Jaime Lerner wasn’t the first to defines urban acupuncture as a series of small-scale, highly focused interventions that have the capacity to regenerate or to begin a regeneration process in dead or damaged spaces and their surroundings.
Originally coined by Barcelonan architect and urbanist, Manuel de Sola Morales, the term has been recently championed and developed further by Finnish architect and social theorist Marco Casagrande, this school of thought eschews massive urban renewal projects in favour of a more localised and community approach that, in an era of constrained budgets and limited resources, could democratically and cheaply offer a respite to urban dwellers.
Casagrande views cities as complex energy organisms in which different overlapping layers of energy flows are determining the actions of the citizens as well as the development of the city. By mixing environmentalism and urban design Casagrande is developing methods of punctual manipulation of the urban energy flows in order to create an ecologically sustainable urban development towards the so-called 3rd Generation City (postindustrial city).
Rather than urban acupuncture, the intervention that took place in the rugged geography of Medellin’s Comuna 13 was like an open-heart surgery, a large-scale action aimed at bringing about physical and social change of what was once one of the most dangerous neighbourhoods in the world’s most dangerous city.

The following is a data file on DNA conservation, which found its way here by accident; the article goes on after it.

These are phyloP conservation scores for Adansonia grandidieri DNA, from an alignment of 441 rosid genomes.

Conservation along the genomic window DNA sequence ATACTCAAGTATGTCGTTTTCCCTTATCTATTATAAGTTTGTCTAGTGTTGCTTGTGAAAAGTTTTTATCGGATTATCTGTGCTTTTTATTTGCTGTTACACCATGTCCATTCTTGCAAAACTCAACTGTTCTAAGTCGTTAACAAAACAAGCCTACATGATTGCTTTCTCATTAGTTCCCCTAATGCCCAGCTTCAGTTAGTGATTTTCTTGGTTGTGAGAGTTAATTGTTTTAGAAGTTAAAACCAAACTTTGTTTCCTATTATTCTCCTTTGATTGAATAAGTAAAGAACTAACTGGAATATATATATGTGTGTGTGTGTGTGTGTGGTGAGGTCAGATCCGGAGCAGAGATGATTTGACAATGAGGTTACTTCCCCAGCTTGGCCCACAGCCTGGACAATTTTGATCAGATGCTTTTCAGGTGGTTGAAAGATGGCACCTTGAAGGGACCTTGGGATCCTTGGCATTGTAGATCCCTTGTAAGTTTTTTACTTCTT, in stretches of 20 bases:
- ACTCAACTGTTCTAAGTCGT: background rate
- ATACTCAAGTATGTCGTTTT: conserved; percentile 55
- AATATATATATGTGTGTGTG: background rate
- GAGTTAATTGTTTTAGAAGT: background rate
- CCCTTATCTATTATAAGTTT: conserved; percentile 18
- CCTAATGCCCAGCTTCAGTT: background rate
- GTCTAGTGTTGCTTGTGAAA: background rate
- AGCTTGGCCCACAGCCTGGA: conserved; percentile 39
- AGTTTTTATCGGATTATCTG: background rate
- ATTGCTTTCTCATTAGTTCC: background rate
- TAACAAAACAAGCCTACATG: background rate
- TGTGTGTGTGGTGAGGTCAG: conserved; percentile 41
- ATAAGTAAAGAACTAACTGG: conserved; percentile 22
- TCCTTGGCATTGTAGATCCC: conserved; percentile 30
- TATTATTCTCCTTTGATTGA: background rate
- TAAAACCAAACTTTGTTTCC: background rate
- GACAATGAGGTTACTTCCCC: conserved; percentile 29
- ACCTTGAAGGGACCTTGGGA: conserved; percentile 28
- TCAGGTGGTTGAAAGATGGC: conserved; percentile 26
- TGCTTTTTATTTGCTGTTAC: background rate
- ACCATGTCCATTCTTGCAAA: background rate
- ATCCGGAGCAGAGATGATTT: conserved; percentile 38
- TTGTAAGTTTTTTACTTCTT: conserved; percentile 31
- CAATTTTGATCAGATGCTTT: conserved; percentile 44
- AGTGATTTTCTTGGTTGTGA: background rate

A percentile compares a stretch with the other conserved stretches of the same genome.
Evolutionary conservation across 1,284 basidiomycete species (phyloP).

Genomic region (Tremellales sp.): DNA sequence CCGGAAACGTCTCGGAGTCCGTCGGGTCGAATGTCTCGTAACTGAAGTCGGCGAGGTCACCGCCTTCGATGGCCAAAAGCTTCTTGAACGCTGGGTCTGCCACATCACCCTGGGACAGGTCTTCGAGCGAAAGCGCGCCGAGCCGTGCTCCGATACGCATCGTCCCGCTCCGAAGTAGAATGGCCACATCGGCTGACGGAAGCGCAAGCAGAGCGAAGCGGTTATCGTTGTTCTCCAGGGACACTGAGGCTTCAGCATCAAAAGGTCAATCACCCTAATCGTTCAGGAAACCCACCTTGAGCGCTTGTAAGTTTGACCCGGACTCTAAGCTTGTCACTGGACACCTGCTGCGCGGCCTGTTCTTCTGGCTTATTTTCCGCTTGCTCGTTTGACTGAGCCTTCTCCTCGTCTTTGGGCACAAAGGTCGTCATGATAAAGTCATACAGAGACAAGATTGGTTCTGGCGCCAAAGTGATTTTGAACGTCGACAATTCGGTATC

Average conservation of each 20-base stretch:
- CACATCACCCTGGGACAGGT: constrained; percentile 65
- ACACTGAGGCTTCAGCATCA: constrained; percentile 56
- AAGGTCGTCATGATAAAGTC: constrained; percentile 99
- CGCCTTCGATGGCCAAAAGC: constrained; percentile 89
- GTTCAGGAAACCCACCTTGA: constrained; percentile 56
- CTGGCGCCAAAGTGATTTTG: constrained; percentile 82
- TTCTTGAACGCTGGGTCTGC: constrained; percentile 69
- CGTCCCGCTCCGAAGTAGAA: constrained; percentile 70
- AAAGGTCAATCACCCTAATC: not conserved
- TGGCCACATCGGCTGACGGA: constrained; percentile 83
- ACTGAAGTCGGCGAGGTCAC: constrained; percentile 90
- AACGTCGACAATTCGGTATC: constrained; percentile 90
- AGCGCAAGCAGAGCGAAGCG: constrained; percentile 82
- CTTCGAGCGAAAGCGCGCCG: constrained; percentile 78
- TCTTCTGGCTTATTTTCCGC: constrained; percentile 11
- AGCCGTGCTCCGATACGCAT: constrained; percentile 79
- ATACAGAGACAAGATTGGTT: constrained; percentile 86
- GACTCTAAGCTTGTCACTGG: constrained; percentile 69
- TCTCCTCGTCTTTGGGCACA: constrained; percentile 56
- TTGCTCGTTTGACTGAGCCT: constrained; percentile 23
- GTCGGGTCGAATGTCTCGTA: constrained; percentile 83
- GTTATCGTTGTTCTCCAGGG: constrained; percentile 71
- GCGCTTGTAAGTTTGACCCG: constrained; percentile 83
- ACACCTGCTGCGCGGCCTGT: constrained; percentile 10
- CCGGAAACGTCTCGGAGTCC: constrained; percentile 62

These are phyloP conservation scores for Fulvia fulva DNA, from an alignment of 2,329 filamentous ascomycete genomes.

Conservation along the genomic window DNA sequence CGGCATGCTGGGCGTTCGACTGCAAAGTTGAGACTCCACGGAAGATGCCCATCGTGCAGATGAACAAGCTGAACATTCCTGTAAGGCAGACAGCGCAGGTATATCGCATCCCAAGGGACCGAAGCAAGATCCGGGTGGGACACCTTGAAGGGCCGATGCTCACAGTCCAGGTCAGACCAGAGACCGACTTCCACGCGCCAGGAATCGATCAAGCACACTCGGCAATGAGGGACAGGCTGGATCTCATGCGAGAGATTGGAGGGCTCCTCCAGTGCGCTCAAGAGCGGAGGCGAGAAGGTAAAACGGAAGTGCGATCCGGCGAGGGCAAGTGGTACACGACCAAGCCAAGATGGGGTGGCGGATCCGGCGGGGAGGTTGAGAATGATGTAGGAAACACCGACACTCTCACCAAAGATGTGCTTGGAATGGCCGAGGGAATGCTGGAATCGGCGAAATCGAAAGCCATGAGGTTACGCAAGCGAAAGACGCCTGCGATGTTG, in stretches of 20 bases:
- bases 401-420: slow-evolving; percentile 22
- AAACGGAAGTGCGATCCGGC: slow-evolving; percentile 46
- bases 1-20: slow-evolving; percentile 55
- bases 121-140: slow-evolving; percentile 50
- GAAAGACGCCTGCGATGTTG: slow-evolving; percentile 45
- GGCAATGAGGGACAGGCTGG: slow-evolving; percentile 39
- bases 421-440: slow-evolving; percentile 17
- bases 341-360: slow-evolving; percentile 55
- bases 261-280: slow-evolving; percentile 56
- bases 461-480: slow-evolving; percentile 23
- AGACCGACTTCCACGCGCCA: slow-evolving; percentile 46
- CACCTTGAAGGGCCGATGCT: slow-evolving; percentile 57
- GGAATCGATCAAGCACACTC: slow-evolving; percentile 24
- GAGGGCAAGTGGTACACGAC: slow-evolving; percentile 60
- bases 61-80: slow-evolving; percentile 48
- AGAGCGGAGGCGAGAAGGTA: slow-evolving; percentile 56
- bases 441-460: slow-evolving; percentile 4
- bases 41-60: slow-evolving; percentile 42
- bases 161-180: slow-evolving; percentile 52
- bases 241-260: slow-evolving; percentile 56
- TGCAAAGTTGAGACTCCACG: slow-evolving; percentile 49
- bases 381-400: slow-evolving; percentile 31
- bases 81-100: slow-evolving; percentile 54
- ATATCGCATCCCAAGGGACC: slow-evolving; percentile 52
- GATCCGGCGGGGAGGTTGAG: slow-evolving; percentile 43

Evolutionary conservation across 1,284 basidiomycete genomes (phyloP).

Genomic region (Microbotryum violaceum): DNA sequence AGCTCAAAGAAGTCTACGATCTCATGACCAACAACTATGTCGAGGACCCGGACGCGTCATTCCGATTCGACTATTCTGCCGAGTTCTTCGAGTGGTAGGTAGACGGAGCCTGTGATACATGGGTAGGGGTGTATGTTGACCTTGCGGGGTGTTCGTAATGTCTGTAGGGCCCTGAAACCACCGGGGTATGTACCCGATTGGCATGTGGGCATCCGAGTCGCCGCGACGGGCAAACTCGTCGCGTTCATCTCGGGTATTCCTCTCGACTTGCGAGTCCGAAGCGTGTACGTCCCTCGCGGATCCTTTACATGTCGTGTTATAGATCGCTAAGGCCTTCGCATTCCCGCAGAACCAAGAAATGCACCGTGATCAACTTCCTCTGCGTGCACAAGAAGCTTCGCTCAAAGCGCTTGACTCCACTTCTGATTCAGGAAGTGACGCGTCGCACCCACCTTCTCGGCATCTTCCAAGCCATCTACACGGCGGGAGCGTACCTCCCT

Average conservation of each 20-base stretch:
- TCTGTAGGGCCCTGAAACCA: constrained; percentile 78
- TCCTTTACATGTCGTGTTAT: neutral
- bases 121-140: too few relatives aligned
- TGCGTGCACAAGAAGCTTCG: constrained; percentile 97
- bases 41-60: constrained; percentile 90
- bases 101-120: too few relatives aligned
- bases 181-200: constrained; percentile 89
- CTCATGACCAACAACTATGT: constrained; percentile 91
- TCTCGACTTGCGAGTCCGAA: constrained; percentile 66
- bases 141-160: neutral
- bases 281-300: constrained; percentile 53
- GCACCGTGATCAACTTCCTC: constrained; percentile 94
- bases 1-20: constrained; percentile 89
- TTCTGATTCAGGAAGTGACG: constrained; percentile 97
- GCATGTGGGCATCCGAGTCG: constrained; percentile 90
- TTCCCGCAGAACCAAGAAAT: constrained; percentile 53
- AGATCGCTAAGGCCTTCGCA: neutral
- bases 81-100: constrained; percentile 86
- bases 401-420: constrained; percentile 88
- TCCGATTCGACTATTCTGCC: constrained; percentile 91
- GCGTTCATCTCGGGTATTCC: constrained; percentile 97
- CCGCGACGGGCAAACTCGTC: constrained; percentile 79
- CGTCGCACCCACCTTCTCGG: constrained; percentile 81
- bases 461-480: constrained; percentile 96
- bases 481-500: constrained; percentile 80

The bilingual guides take us through the neighbourhood, showing us the escalators that gave the intervention worldwide fame. At the same time, in one of the many refurbished squares, a CNN team records interviews with locals and foreigners who visit by the hundreds what was, until recently, an unlikely tourist destination. A drone flies over the scene, we do not know if it is operated by the omnipresent police, CNN or tourists.
However, there are currents of change afoot. Many who have been marginalized are now working to defeat the stigma and legitimize their communities, and they are enlisting architects to the fray. From an organization in Capetown that aims to transform the role of the South African designer, to another in Johannesburg that uses design to legitimize informal architecture, to a project in one of the most violent townships in South Africa that has transformed a community, the following three projects are making a difference for the users who have the most to gain from their designs and design-thinking. All three represent not only the power of design to defeat stigma and instill dignity, but also the power of communities to incite these projects, make them their own, and enable them to thrive.